Israel’s President, Isaac Herzog, has left for Turkey on Wednesday, March 9, 2022, to meet his counterpart, Recep Tayyip Erdogan, as the countries seek to mend fractured ties.
The visit by the Israeli head will be the first since 2007.
President Isaac Herzog’s visit to Ankara and Istanbul was in the pipeline, weeks before Russia invaded Ukraine. However, the conflict could feature at the peace talks, with both Israel and Turkey playing mediation roles in recent days.
But bilateral issues are likely to dominate following more than a decade of diplomatic rupture between the Jewish state, and majority Muslim Turkey – a vocal supporter of the Palestinian cause.
Issues to be discussed include gas sales to Europe, a topic that has acquired added urgency amid the Ukraine conflict.
Relations between the two nations (Israel & Turkey) froze after the death of 10 civilians following an Israeli raid on the Turkish Mavi Marmara ship. This was part of a flotilla (a formation of small warships) trying to breach an embargo by carrying aid into the Gaza Strip in 2010.
Later in 2016, a reconciliation agreement saw the return of ambassadors to both nations, but collapsed in 2018, following border clashes with Gaza, that killed dozens of Palestinians. As a result, Turkey recalled its diplomats and ordered Israel’s envoy out of the country.
Israel not the needy side
In recent months, however, the countries have sought reconciliation.
Israel’s Presidency is traditionally a ceremonial post but Herzog, a veteran of the left-wing Labor party, has taken on a high-profile diplomatic role. Erdogan and Herzog have spoken several times since Herzog’s inauguration in July 2021. Israeli leaders expressed suspicion of Turkey’s outreach.
Gallia Lindenstrauss of Tel Aviv University’s Institute for National Security Studies stated that Erdogan’s move to secure the release of an Israeli couple arrested in Istanbul in November 2021, on espionage charges proved a “turning point.”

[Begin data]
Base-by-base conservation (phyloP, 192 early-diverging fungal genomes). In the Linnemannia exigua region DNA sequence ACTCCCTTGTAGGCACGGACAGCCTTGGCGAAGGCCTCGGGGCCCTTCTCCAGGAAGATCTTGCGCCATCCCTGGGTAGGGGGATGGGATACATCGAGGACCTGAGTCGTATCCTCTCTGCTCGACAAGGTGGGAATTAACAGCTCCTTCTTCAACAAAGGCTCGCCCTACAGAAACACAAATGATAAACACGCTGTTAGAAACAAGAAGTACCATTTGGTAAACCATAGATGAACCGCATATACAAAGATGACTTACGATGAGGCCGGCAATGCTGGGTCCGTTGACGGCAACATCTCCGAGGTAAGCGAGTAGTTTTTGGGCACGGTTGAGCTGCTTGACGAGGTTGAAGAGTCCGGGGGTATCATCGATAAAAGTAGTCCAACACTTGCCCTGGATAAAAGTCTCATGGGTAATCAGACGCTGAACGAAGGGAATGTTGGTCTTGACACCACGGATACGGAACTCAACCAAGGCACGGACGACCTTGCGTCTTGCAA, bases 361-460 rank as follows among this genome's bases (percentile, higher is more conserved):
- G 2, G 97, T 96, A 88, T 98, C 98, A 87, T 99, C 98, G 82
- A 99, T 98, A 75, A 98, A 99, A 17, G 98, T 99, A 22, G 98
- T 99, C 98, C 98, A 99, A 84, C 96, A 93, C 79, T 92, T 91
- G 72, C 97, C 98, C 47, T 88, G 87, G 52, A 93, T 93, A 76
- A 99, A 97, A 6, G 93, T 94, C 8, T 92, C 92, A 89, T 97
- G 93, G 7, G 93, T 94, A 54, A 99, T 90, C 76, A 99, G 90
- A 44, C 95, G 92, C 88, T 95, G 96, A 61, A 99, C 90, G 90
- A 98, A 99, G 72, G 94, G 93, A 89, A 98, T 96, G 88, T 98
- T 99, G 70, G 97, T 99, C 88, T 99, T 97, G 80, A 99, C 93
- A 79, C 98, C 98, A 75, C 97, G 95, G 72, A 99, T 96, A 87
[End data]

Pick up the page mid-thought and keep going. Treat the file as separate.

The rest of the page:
The matter “generated dialogue between the Israeli and Turkish side, and essentially opened the opportunity for improved relations,” said Lindenstrauss, who is a senior researcher and Turkey expert.
Dating back to a 2010 crisis, Israel created a strategic alliance with Greece and Cyprus, two states with long-standing bitterness towards Erdogan’s Turkey, and holding in recent years, regular trilateral meetings and conducting joint military drills.
The trio were part of the “East Mediterranean Gas Forum” established in 2019 with other states, including Egypt, Jordan and the Palestinian territories, without Turkey.
In 2020, Israel, Greece and Cyprus signed the EastMed deal for a pipeline to ship gas from the eastern Mediterranean to Europe, triggering objections from Ankara.
The United States also raised concern about the project, citing possible issues over its “commercial viability.”
Lindenstrauss disclosed that in the case of Turkey, the frustration over its exclusion from the gas talks, as well as an internal economic crisis, and a more confrontational US administration since President Joe Biden’s election, has pushed Ankara closer to Israel.
US-brokered, Abraham Accords, which saw Israel strike normalisation agreements with the United Arab Emirates and Bahrain, and re-established ties with Morocco, has made it clear that this time Israel “is not the needy side of the equation” with Turkey.
Attention on Ukraine, Greece, Cyprus
Israeli officials noted that Herzog and Erdogan may discuss prospects of exporting Israeli gas to Europe through Turkey, a notion raised by Erdogan in January 2022, amid fears of impaired supply following Russia’s invasion of Ukraine.
Israel’s Prime Minister, Naftali Bennett, also stepped into the role as a Russia-Ukraine mediator over the weekend, meeting with President Vladimir Putin at the Kremlin for three hours on Saturday, March 5, 2022, and speaking to Ukraine’s President, Volodymyr Zelenskyy three times in a day.
Erdogan is also in contact with Putin and Zelenskyy, while Turkish Foreign Minister, Mevlut Cavusoglu, is set to host his Russian and Ukrainian counterparts in southern Turkey on Thursday, March 10, 2022.
Regional ties also remain sensitive, and Herzog visited both Greece and Cyprus ahead of his Turkey trip to reassure the two Israeli allies.
Lindenstrauss stated that if Erdogan’s Israel outreach “reflects more moderacy in Turkey’s foreign policy, it’s also good news for Greece and Cyprus.”
Herzog also will meet with members of the Jewish community in Istanbul, before returning to Israel on Thursday, March 10, 2022.